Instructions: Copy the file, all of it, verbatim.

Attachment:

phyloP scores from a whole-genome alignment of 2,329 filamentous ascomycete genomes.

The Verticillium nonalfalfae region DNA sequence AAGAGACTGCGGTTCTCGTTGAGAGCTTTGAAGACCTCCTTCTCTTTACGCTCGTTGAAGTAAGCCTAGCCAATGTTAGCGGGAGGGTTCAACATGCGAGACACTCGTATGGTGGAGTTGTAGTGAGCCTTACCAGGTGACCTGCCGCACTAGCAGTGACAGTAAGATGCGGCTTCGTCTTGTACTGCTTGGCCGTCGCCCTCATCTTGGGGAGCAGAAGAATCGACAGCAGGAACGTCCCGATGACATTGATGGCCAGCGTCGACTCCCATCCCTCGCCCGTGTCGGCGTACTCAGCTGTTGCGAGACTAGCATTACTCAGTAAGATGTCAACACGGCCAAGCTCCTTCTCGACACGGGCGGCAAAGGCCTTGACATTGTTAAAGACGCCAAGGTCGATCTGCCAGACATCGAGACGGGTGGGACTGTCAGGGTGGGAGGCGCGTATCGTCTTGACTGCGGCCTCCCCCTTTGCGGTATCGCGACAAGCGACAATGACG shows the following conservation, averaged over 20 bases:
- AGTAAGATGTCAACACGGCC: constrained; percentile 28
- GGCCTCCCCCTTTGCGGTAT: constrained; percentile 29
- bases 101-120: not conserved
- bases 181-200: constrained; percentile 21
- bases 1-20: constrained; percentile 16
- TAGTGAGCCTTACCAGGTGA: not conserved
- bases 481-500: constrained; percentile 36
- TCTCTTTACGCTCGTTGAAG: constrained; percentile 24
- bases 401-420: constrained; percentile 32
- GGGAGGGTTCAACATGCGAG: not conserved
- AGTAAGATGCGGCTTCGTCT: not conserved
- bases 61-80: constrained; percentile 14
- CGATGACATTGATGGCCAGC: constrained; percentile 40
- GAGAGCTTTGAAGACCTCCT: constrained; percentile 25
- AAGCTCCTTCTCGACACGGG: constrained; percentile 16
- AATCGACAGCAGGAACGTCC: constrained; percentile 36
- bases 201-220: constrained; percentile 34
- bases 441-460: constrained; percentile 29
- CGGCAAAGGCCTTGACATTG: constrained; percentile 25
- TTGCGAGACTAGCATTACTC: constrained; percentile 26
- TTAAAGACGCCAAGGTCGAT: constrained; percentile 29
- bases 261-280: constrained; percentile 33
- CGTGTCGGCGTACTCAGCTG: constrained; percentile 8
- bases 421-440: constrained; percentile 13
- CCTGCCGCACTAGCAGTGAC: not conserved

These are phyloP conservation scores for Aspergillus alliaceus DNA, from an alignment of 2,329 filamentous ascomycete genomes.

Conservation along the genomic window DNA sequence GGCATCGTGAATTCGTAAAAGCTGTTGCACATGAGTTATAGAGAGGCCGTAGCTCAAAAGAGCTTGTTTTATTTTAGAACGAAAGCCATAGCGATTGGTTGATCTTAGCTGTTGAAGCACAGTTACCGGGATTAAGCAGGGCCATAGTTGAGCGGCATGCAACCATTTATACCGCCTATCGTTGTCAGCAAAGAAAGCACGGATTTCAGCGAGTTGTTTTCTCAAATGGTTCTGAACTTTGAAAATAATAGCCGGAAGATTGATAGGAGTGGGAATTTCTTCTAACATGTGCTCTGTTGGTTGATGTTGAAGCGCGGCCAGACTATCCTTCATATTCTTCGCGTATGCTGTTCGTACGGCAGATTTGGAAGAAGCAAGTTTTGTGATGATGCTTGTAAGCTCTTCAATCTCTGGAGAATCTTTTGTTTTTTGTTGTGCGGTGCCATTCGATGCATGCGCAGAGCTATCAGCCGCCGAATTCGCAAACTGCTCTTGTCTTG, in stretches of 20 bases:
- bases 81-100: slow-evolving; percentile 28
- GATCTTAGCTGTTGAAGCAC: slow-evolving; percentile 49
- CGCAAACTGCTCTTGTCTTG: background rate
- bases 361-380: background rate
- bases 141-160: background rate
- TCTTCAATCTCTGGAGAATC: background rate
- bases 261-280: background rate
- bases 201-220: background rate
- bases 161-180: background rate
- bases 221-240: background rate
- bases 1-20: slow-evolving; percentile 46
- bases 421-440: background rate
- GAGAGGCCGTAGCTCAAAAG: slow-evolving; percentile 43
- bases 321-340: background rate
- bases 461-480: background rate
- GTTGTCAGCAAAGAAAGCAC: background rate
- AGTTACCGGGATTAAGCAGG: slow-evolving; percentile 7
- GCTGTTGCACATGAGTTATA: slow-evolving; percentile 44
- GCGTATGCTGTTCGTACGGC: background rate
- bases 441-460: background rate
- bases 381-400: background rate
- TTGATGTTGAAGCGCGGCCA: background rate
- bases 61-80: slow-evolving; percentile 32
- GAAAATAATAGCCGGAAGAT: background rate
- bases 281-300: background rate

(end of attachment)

phyloP scores from a whole-genome alignment of 2,329 filamentous ascomycete genomes.

The Verticillium nonalfalfae region DNA sequence AAGAGACTGCGGTTCTCGTTGAGAGCTTTGAAGACCTCCTTCTCTTTACGCTCGTTGAAGTAAGCCTAGCCAATGTTAGCGGGAGGGTTCAACATGCGAGACACTCGTATGGTGGAGTTGTAGTGAGCCTTACCAGGTGACCTGCCGCACTAGCAGTGACAGTAAGATGCGGCTTCGTCTTGTACTGCTTGGCCGTCGCCCTCATCTTGGGGAGCAGAAGAATCGACAGCAGGAACGTCCCGATGACATTGATGGCCAGCGTCGACTCCCATCCCTCGCCCGTGTCGGCGTACTCAGCTGTTGCGAGACTAGCATTACTCAGTAAGATGTCAACACGGCCAAGCTCCTTCTCGACACGGGCGGCAAAGGCCTTGACATTGTTAAAGACGCCAAGGTCGATCTGCCAGACATCGAGACGGGTGGGACTGTCAGGGTGGGAGGCGCGTATCGTCTTGACTGCGGCCTCCCCCTTTGCGGTATCGCGACAAGCGACAATGACG shows the following conservation, averaged over 20 bases:
- AGTAAGATGTCAACACGGCC: constrained; percentile 28
- GGCCTCCCCCTTTGCGGTAT: constrained; percentile 29
- bases 101-120: not conserved
- bases 181-200: constrained; percentile 21
- bases 1-20: constrained; percentile 16
- TAGTGAGCCTTACCAGGTGA: not conserved
- bases 481-500: constrained; percentile 36
- TCTCTTTACGCTCGTTGAAG: constrained; percentile 24
- bases 401-420: constrained; percentile 32
- GGGAGGGTTCAACATGCGAG: not conserved
- AGTAAGATGCGGCTTCGTCT: not conserved
- bases 61-80: constrained; percentile 14
- CGATGACATTGATGGCCAGC: constrained; percentile 40
- GAGAGCTTTGAAGACCTCCT: constrained; percentile 25
- AAGCTCCTTCTCGACACGGG: constrained; percentile 16
- AATCGACAGCAGGAACGTCC: constrained; percentile 36
- bases 201-220: constrained; percentile 34
- bases 441-460: constrained; percentile 29
- CGGCAAAGGCCTTGACATTG: constrained; percentile 25
- TTGCGAGACTAGCATTACTC: constrained; percentile 26
- TTAAAGACGCCAAGGTCGAT: constrained; percentile 29
- bases 261-280: constrained; percentile 33
- CGTGTCGGCGTACTCAGCTG: constrained; percentile 8
- bases 421-440: constrained; percentile 13
- CCTGCCGCACTAGCAGTGAC: not conserved

These are phyloP conservation scores for Aspergillus alliaceus DNA, from an alignment of 2,329 filamentous ascomycete genomes.

Conservation along the genomic window DNA sequence GGCATCGTGAATTCGTAAAAGCTGTTGCACATGAGTTATAGAGAGGCCGTAGCTCAAAAGAGCTTGTTTTATTTTAGAACGAAAGCCATAGCGATTGGTTGATCTTAGCTGTTGAAGCACAGTTACCGGGATTAAGCAGGGCCATAGTTGAGCGGCATGCAACCATTTATACCGCCTATCGTTGTCAGCAAAGAAAGCACGGATTTCAGCGAGTTGTTTTCTCAAATGGTTCTGAACTTTGAAAATAATAGCCGGAAGATTGATAGGAGTGGGAATTTCTTCTAACATGTGCTCTGTTGGTTGATGTTGAAGCGCGGCCAGACTATCCTTCATATTCTTCGCGTATGCTGTTCGTACGGCAGATTTGGAAGAAGCAAGTTTTGTGATGATGCTTGTAAGCTCTTCAATCTCTGGAGAATCTTTTGTTTTTTGTTGTGCGGTGCCATTCGATGCATGCGCAGAGCTATCAGCCGCCGAATTCGCAAACTGCTCTTGTCTTG, in stretches of 20 bases:
- bases 81-100: slow-evolving; percentile 28
- GATCTTAGCTGTTGAAGCAC: slow-evolving; percentile 49
- CGCAAACTGCTCTTGTCTTG: background rate
- bases 361-380: background rate
- bases 141-160: background rate
- TCTTCAATCTCTGGAGAATC: background rate
- bases 261-280: background rate
- bases 201-220: background rate
- bases 161-180: background rate
- bases 221-240: background rate
- bases 1-20: slow-evolving; percentile 46
- bases 421-440: background rate
- GAGAGGCCGTAGCTCAAAAG: slow-evolving; percentile 43
- bases 321-340: background rate
- bases 461-480: background rate
- GTTGTCAGCAAAGAAAGCAC: background rate
- AGTTACCGGGATTAAGCAGG: slow-evolving; percentile 7
- GCTGTTGCACATGAGTTATA: slow-evolving; percentile 44
- GCGTATGCTGTTCGTACGGC: background rate
- bases 441-460: background rate
- bases 381-400: background rate
- TTGATGTTGAAGCGCGGCCA: background rate
- bases 61-80: slow-evolving; percentile 32
- GAAAATAATAGCCGGAAGAT: background rate
- bases 281-300: background rate